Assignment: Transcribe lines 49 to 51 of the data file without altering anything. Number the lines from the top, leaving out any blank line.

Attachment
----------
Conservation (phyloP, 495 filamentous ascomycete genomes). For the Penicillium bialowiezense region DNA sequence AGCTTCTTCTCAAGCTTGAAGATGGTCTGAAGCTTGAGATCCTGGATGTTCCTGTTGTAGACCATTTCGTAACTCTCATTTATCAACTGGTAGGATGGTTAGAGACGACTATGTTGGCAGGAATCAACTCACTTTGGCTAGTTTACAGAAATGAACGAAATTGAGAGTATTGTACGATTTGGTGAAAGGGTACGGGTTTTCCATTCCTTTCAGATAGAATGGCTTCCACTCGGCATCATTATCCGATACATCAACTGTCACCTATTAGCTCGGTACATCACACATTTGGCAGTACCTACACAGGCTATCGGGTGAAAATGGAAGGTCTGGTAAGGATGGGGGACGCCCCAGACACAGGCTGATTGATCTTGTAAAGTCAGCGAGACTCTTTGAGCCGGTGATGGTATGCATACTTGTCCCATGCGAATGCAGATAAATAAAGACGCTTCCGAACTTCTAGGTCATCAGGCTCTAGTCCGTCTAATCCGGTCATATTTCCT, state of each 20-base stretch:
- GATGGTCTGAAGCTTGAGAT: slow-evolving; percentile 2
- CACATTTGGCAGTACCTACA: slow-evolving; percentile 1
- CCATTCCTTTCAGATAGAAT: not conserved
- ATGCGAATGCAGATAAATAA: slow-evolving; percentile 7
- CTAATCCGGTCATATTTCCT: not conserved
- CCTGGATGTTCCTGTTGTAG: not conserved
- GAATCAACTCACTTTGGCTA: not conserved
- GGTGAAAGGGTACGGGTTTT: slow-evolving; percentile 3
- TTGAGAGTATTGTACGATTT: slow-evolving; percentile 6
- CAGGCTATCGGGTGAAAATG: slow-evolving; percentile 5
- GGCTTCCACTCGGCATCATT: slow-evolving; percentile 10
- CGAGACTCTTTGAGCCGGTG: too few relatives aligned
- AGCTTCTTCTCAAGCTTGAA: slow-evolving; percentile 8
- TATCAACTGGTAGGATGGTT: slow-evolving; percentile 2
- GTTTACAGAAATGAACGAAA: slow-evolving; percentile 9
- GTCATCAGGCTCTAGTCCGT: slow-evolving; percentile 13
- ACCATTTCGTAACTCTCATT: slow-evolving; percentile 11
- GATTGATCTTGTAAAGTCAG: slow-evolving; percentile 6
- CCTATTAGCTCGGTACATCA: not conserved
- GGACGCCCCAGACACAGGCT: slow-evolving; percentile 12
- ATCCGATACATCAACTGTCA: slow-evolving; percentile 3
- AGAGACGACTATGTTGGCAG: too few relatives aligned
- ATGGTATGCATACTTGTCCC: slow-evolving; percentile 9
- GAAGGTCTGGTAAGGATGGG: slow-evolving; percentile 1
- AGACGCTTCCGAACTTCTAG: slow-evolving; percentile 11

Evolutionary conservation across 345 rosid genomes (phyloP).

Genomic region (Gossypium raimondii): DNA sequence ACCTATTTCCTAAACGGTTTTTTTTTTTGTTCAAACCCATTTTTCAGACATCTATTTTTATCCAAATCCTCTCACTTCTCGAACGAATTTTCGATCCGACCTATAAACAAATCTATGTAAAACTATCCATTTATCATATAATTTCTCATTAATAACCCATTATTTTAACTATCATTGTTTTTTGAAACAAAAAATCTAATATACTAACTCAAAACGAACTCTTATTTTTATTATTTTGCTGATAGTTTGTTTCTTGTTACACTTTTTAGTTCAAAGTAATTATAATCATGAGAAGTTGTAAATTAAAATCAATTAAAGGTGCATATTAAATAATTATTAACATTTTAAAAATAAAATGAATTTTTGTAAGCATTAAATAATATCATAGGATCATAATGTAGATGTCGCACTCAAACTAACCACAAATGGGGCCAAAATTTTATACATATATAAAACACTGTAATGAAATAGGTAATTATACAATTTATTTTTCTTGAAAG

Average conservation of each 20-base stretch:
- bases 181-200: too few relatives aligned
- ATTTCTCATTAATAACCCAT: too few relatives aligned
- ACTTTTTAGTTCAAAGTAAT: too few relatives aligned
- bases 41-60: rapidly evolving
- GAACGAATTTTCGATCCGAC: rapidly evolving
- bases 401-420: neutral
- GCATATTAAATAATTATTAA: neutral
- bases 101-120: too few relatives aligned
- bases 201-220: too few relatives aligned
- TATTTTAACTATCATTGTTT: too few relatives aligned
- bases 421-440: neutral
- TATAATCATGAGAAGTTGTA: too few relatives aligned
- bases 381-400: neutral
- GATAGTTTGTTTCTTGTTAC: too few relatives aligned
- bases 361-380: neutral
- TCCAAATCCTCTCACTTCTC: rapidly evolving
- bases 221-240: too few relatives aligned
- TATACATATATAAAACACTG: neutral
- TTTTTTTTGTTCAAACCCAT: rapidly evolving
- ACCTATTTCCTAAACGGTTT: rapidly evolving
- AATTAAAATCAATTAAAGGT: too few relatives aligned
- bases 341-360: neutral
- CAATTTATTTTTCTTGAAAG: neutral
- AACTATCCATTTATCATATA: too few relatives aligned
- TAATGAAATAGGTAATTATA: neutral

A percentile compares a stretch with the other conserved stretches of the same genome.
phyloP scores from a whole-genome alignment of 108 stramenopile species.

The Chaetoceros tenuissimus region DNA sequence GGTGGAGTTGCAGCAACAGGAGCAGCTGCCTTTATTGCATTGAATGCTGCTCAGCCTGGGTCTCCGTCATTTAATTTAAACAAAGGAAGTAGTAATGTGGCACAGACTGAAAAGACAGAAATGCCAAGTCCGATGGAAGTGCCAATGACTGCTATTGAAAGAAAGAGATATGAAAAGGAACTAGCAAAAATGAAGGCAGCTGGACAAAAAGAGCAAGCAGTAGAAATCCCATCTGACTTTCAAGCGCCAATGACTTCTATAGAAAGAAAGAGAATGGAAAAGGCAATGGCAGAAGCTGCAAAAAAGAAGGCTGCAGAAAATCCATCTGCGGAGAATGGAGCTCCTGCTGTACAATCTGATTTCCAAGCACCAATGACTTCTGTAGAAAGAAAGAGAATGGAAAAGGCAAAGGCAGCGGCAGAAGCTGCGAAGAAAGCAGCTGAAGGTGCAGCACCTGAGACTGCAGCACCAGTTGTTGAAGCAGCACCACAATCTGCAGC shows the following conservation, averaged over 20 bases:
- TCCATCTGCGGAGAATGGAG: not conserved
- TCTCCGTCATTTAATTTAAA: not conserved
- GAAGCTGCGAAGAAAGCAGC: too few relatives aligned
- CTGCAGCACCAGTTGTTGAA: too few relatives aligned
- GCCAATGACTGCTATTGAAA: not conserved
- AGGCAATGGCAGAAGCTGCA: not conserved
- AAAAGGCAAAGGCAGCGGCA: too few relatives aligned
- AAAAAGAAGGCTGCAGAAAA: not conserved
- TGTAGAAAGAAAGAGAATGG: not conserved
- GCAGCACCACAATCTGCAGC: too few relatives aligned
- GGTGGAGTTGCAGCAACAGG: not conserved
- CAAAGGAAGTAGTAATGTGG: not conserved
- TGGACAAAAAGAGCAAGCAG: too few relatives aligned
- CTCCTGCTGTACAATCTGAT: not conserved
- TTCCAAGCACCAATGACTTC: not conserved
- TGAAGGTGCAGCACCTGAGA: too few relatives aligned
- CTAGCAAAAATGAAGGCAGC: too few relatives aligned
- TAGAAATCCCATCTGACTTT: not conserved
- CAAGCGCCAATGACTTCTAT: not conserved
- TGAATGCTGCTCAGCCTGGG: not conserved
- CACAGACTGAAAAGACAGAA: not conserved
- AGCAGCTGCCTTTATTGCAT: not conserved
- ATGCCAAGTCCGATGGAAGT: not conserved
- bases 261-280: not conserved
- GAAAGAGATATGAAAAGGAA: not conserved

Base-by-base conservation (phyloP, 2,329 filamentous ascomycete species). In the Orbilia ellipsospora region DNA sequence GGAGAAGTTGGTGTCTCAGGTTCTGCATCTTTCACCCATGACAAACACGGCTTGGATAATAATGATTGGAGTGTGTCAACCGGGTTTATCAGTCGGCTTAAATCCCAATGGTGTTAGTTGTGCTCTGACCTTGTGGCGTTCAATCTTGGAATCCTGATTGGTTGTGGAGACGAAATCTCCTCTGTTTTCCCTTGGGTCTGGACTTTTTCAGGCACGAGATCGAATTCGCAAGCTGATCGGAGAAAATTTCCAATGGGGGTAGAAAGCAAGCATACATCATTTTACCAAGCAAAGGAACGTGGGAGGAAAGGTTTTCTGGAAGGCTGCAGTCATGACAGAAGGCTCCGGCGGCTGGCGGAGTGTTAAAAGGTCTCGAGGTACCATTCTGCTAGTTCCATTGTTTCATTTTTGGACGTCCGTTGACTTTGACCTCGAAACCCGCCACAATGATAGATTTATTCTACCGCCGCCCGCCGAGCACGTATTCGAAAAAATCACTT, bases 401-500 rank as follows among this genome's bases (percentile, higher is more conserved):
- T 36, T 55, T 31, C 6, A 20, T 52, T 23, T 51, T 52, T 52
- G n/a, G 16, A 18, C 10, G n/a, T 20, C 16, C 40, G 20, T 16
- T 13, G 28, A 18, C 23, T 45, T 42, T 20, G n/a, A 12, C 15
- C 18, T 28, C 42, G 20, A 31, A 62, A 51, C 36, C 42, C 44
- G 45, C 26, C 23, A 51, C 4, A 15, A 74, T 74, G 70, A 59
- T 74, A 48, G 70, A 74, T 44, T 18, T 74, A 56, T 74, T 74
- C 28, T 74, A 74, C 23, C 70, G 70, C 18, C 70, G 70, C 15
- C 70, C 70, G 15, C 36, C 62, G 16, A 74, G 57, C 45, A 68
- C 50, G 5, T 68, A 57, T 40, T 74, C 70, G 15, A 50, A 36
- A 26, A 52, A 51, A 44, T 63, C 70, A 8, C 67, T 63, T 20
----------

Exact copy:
- ACCTATTTCCTAAACGGTTT: rapidly evolving
- AATTAAAATCAATTAAAGGT: too few relatives aligned
- bases 341-360: neutral